Johann Friedrich Böttger discovered the magic formula to making porcelain and in 1710 the Meissen factory was established. The factory went on to produce some of the finest wares and sculptures ever seen in the West, and remains one of the most sought-after names in European ceramics.
The origin of Meissen figures
The idea for making small figures in porcelain came from the sugar ornaments seen on fashionable dining tables all over Europe at the beginning of the 18th century. The sugar would be pressed into a mould to form figures, temples, gates, carriages, gardens, and many other forms. These were very expensive and, of course, ephemeral, since they could be eaten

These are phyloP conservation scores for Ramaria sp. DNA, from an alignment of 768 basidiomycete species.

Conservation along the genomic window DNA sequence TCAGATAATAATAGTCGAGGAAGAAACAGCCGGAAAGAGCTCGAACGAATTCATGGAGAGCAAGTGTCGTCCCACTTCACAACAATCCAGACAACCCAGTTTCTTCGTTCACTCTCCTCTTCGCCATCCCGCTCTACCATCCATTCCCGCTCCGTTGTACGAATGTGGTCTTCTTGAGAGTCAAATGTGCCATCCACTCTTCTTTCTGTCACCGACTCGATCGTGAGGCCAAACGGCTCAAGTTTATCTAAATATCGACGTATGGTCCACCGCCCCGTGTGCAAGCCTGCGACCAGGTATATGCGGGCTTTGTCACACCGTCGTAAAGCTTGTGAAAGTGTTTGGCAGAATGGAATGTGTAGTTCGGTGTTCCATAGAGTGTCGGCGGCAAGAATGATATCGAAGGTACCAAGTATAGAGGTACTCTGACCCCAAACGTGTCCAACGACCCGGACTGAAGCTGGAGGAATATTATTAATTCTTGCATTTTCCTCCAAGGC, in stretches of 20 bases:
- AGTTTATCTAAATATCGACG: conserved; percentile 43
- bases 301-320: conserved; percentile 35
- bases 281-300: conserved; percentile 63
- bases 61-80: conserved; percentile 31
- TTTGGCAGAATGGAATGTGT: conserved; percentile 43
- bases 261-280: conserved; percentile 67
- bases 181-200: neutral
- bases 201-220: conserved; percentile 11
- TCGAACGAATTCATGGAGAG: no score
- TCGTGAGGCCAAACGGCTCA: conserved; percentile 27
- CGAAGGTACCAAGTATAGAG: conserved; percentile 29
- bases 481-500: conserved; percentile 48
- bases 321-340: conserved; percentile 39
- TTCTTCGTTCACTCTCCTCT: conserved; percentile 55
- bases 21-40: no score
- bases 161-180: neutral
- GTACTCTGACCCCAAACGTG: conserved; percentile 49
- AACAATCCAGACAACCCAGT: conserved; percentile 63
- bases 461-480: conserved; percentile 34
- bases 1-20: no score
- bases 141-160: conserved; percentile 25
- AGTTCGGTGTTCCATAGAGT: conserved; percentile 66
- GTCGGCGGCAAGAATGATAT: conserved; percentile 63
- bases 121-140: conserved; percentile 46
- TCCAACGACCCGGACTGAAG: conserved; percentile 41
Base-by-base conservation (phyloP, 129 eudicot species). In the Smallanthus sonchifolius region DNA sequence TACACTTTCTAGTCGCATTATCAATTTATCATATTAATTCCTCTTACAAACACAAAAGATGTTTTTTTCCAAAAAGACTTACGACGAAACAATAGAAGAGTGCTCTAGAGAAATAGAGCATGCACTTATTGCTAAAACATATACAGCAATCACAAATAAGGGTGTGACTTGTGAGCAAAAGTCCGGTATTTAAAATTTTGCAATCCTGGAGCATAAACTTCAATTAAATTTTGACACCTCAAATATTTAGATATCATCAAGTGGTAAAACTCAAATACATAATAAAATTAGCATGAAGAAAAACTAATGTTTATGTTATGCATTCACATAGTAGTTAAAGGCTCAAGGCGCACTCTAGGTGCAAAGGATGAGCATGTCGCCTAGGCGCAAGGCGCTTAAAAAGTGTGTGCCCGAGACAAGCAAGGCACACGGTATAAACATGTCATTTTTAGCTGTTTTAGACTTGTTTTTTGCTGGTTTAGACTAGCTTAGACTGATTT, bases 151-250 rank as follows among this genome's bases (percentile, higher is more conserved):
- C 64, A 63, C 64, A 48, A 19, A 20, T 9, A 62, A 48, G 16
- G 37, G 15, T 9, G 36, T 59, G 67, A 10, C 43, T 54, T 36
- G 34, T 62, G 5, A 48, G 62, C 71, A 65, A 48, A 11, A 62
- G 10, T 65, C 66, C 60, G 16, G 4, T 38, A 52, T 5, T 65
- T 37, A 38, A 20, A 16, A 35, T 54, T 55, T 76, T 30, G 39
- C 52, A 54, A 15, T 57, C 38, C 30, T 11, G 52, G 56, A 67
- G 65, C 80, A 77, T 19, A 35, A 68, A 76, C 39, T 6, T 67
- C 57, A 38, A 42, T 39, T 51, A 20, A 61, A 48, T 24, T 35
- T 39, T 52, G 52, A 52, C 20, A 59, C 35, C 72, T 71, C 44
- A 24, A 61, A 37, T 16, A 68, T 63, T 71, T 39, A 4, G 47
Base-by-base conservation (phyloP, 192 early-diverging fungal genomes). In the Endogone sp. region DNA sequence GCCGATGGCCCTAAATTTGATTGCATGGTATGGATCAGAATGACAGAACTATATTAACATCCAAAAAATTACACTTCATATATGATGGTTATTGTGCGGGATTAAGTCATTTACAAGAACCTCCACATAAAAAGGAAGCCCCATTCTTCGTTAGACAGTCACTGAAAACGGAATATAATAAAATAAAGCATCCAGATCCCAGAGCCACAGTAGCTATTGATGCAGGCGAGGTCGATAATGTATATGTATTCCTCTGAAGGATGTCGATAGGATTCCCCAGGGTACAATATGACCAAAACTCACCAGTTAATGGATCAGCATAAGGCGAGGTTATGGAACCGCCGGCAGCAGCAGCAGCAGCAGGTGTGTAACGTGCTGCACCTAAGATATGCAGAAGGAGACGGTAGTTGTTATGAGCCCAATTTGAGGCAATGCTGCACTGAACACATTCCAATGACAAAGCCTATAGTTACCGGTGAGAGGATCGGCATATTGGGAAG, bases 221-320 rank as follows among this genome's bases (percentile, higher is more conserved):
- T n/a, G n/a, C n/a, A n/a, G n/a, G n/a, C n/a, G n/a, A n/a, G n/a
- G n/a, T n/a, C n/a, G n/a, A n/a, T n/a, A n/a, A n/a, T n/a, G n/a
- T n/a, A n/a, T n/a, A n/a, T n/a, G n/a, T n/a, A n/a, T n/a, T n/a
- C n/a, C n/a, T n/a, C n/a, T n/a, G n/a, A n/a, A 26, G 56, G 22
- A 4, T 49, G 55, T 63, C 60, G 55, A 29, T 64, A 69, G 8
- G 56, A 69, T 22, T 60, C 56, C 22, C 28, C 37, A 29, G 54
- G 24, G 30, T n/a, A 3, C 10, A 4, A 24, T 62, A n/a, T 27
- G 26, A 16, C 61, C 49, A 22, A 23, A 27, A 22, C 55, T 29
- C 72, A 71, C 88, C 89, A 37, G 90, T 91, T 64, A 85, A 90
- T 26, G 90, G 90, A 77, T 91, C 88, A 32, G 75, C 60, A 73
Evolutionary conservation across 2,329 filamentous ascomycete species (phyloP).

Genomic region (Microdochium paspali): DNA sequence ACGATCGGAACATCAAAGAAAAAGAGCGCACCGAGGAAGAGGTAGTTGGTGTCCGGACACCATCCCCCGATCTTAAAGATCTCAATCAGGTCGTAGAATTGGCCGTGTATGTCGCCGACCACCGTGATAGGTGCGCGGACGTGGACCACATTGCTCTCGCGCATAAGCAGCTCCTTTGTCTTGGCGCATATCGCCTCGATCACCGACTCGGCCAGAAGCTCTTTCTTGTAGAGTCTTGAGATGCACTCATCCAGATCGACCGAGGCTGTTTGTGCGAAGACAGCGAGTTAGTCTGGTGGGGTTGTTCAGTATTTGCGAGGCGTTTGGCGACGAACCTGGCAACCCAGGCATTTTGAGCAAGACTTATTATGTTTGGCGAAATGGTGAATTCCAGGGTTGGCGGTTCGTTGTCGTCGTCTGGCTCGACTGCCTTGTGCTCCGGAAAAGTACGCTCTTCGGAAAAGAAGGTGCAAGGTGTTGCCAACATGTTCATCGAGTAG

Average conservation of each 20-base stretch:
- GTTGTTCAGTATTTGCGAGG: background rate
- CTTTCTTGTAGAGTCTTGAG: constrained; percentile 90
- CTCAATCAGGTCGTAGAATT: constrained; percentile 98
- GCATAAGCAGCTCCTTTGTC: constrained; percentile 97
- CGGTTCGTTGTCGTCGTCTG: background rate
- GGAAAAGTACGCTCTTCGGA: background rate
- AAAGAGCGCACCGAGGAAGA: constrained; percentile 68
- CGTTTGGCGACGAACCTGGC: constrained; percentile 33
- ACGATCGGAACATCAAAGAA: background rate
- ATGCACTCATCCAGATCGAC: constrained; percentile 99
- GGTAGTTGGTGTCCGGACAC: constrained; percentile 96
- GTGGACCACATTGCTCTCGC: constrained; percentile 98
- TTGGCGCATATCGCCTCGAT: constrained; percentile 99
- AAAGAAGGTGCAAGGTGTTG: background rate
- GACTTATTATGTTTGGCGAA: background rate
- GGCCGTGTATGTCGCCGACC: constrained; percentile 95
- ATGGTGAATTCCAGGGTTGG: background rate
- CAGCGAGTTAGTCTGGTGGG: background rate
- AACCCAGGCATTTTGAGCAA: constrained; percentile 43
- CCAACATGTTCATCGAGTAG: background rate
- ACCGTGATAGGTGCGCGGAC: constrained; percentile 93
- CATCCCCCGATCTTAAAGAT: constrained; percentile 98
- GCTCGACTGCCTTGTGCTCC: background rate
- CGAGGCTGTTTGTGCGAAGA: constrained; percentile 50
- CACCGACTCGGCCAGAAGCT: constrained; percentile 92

The arrival of porcelain made these figures more permanent, and more valuable. Many porcelain figures — from those in pastoral scenes to depictions of street traders — were in fact designed as table decorations, and not made to sit in cabinets as they do today.
The figures could be satirical, mythological or allegorical, and were designed to convey information about their owners — their level of scholarship, their military prowess, or even their sense of humour.
Willi Munch–Khe (German, 1885-1960)
Willi Münch-Khe was a German painter, graphic artist and sculptor. From 1900 to 1903 glass painter apprenticeship, from 1904 to 1907 studies at the academy in Karlsruhe, u. a. with Hans Thoma. Münch-Khe created numerous animal models for the Meissen porcelain manufactory.